No matter how much of an expert you consider yourself to be at using Excel, there’s always something new to learn. And here we present six of our favourite time-savers when using Excel. You’re welcome.

1. Use Autofill
According to PC Mag, this one’s a no-brainer yet still so easily overlooked. Don’t waste time typing out dates and other repetitive information. Just start your series, then click on the bottom-right hand corner of the last cell and drag it to select all additional cells. Job done!

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  1. Convert Tables into Excel Tables
    Use Ctrl + T to switch from an ordinary table to an official Excel Table. Now every formula entered in row 1 will automatically be copied down to the bottom of your table. It saves time, but it helps to prevent errors too.

    3. Enter a Formula into Multiple Cells
    It can be difficult enough converting PDF to Excel files, but at least there are sites, such as https://pdftables.com/, which provide you with the means to do it efficiently. And you can also speed up the process of entering a formula into multiple cells at once. Choose your cell range, insert your formula into the first cell, then press Ctrl + Enter. Excel will use your formula across all selected cells.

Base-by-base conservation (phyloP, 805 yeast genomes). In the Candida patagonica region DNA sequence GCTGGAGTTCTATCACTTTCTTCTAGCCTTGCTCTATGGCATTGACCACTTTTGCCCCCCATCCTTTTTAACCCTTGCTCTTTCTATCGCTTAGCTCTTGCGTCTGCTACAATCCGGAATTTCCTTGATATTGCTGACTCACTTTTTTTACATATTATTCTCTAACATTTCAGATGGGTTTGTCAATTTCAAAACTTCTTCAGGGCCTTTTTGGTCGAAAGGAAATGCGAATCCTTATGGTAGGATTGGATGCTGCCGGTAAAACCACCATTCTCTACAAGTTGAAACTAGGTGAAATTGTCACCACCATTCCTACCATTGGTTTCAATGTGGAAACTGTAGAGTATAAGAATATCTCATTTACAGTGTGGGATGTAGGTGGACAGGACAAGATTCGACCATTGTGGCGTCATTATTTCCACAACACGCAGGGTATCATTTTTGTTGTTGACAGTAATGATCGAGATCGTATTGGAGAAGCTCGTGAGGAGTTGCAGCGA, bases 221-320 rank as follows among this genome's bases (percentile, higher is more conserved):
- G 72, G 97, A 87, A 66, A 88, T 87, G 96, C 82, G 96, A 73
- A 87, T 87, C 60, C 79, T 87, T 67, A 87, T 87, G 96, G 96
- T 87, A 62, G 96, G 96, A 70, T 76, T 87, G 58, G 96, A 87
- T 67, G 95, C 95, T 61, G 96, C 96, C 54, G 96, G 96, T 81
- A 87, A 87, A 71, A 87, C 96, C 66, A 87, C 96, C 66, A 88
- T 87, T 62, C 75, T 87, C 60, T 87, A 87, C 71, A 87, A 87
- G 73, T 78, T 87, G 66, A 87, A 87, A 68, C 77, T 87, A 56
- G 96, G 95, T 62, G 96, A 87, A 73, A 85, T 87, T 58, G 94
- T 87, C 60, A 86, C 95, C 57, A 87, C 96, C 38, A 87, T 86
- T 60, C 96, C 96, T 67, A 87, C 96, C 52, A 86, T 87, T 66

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  1. Skip the Final Bracket
    If you’re only entering one function, you don’t need to bother with the closing bracket. Hit the return key, and Excel will add it in for you. Note that this doesn’t work where multiple parenthesis are used in a formula.

    5. Select Every Formula in a Worksheet
    A useful but little-known feature of Excel allows you to view all formulas across an entire worksheet. The command is Ctrl + G, which brings up the Go To command box. Look for the Special button, then choose Formulas, followed by OK. This will bring up every cell containing a formula.

    6. Save an Incomplete Formula
    It’s not always possible to create a complex formula in one go, but Excel won’t let you save it until it works. Get round this by removing the ‘=’ sign, and Excel will register your incomplete formula as being plain text. Unlike an incomplete formula, Excel will happily let you store this for finishing at another time.